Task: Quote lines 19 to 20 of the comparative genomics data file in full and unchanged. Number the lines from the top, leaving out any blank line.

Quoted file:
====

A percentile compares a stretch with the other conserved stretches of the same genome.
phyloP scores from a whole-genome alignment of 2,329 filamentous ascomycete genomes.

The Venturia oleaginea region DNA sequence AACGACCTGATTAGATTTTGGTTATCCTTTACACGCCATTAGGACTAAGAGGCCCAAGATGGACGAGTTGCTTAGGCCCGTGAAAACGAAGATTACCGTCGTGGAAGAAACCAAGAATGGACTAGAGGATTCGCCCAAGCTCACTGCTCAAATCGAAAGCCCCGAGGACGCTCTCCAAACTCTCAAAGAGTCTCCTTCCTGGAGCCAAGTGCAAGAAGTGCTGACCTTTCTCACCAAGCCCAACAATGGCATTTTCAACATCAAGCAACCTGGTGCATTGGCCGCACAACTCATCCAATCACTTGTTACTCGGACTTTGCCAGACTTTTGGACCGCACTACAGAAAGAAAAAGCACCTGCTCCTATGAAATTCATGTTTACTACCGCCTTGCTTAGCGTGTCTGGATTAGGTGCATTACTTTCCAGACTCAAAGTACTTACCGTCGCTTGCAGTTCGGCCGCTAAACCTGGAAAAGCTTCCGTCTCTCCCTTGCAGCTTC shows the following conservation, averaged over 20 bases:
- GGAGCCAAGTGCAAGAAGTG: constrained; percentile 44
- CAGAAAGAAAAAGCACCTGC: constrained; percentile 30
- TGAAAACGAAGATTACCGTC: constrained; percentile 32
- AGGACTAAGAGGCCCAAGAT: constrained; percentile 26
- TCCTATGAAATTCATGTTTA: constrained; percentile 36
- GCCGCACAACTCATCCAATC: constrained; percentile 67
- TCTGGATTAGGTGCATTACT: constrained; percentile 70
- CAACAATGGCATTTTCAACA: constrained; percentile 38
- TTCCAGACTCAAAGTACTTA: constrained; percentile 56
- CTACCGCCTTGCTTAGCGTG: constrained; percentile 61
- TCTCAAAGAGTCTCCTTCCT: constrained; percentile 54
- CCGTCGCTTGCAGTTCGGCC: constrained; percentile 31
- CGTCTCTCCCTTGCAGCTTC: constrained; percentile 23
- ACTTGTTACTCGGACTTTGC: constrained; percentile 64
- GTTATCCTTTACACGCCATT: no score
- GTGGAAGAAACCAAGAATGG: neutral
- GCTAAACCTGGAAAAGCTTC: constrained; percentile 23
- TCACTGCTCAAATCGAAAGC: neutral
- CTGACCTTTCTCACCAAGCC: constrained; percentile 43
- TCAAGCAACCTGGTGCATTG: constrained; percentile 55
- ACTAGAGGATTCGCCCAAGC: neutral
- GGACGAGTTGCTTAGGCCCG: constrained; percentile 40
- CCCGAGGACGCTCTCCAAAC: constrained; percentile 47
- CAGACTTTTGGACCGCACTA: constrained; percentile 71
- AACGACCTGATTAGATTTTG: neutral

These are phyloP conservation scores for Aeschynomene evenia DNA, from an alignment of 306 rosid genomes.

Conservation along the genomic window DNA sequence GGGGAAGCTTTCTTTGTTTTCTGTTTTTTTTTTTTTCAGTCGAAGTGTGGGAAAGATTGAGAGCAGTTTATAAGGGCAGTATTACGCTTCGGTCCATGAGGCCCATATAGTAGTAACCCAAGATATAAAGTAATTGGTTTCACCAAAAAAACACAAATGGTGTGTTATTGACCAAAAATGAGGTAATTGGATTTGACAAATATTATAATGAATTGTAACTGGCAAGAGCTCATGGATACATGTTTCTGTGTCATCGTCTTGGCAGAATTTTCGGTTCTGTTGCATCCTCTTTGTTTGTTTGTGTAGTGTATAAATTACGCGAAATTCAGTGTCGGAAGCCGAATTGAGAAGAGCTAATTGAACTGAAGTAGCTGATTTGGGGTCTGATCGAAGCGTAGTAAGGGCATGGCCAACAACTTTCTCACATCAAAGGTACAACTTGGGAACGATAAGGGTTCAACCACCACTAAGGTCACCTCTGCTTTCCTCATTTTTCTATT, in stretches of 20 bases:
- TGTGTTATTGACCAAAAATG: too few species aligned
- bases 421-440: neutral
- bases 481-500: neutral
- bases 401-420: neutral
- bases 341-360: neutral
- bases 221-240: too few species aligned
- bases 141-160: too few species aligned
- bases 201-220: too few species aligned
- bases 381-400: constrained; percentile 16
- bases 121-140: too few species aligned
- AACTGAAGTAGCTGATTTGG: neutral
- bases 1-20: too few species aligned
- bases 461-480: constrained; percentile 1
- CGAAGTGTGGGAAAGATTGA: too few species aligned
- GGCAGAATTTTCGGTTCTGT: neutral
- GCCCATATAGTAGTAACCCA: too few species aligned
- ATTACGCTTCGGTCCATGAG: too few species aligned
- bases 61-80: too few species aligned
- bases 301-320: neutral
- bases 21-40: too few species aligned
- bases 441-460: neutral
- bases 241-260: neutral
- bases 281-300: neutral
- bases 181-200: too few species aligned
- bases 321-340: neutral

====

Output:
- GTGGAAGAAACCAAGAATGG: neutral
- GCTAAACCTGGAAAAGCTTC: constrained; percentile 23